We all have within us an inner force of healing and rejuvenation that endeavours to create a state of perfect health. Our DNA, shared identically inside every cell in our body, contains a perfect set of codes to create and maintain optimal health. All we have to do is keep out of its way!
But poor dietary choices, mental and emotional stress and environmental toxicity create obstacles that derail this harmonious system and introduce errors that give rise to disease.
For over 5000 years, healers have endeavoured to correct ill health by working with and enhancing this inner life force through various interventions, including nutrition, herbalism and fasting. Medicine systems from Ancient Greece and Ancient India both speak of the value of tailored and supported fasting. Hippocrates is famously quoted as saying “Let food be thy medicine” but the full quote is “ Our food should be our medicine. Our medicine should be our food. But to eat when you are sick is to feed your sickness.”
If we look to the animal kingdom, we see clear evidence of the natural instinct to reduce food intake and fast when an animal is in an injured or diseased state. When the crisis is over and healing has begun or been accomplished, the appetite returns of it’s own accord. We humans instinctually exhibit the same behaviour. Loss of appetite is a well documented symptom of most diseases described in modern medicine, from the flu to cancer.
Scientists have linked the instinct to fast partly to the production of chemicals by our immune system called cytokines, as part of an inflammatory response. In addition to their bug-fighting and anti-inflammatory actions, cytokines also curb the appetite and turn down our senses of smell and taste in an effort to reduce the temptation to eat. Fasting is also associated with an activation of dormant stem cells, leading to growth and proliferation of rejuvenated healing cells in the body. Why would we do this? What about the energy needed to fight a disease and heal?
Digestion is one of the most expensive processes occurring in our bodies. We spend on average 10-15% of all the energy we consume each day on digesting, absorbing, metabolising and eliminating food. When we consume foods with more fibrous bonds between food particles this energy spend goes up, e.g. meat uses up around 30% of available energy to digest and fibrous vegetables and fruit use about 20% of energy to digest whereas vegetable juices and other liquid meals use 3-5%.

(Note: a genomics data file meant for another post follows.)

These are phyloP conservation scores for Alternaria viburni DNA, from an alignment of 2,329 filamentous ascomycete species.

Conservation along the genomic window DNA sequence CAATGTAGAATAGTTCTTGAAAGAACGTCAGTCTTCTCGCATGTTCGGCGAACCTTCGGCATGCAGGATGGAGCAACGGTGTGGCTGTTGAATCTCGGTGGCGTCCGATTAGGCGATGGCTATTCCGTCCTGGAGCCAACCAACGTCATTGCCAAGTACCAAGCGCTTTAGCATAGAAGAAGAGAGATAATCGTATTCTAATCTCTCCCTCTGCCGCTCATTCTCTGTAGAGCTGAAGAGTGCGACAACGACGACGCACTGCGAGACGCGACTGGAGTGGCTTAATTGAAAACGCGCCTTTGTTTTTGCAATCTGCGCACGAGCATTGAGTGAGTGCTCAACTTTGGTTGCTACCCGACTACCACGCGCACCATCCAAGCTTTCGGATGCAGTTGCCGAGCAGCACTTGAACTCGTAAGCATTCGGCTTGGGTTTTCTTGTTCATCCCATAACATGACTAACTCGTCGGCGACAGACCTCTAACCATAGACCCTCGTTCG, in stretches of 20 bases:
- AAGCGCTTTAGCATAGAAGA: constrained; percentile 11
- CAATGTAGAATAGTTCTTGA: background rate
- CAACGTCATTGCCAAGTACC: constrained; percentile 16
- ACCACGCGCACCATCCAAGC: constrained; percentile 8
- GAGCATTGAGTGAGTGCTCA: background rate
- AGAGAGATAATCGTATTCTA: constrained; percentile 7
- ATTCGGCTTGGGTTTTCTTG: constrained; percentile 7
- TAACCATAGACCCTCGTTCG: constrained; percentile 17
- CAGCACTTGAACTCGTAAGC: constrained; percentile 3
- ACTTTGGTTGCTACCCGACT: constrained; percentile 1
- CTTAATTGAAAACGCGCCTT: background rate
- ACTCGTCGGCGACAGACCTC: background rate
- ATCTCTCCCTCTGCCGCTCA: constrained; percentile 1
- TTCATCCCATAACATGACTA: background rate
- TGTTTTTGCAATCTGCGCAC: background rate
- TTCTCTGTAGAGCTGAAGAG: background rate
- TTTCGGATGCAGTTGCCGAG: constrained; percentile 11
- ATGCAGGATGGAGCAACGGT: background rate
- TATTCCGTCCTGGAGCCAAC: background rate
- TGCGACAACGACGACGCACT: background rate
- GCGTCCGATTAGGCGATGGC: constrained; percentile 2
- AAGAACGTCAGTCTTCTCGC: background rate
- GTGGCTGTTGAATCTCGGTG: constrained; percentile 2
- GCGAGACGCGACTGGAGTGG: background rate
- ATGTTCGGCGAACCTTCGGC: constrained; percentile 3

Fasting aims to redirect the energy ordinarily used by the digestive system towards areas of the body that require healing and repair.
Fasting may also be described as cleansing and healing for the spirit or soul and has been practised as a spiritual discipline. Just as fasting helps the body eliminate physiological debris accumulated during day-to-day life so to can it help one focus and surrender emotional, mental and spiritual debris. Examples include Ramadan in the Islamic faith, Lent in the Christian faith and the many auspicious days of the Hindu religious calendar.
There is no one-size-fits all answer to the question of which type of fasting is best. Ultimately it requires a change from your baseline norm. If your baseline is a typical western diet, then eliminating meat and/or processed foods may be considered a form of fasting. If your baseline is a gluten-free, sugar-free vegan diet, then switching to liquids or juices may be a more appropriate form of fasting. When people go too deep or too extreme with fasting regimens, it is often the ego or a fear of missing out that drives them to ultimately doing harm to their bodies.
Fasting is also not indicated for everyone – the young, the elderly and the very weak should not undertake fasting. If you have a medical condition for which you are receiving treatment of any form, your health care practitioner should be consulted before beginning any form of fasting.
Levels of Fasting
Ayurveda describes different levels of fasting as a primarily healing intervention, to be prescribed for different levels of health or ill-health:
Level 1: Simply avoid overeating. By not consuming too much food at a meal you avoid smothering the fires of digestion. Use different tools to help prevent over-indulgence such as using smaller plates, chewing your food thoroughly and with more time until it is almost liquified before swallowing, and pay attention to the combinations of foods you consume in a meal.
Level 2: Mild undereating begins with developing a sensitivity to the satiety button within you – satiety refers to that feeling of fullness or satisfaction you experience when you know you have had enough to eat, like a baby who stops breastfeeding automatically when s/he has had enough for the time being. The idea is to stop a bite or two before you are full. In the beginning you may miss the mark often. To help remember, rebuild sensitivity and reduce wastage, take smaller portions and stop while you still feel hungry and relax – it takes time for the satiety signal to travel from your digestive brain in your abdomen to your neurological brain in your skull via your vagus nerve. If you are still hungry, grab a little more and repeat the exercise.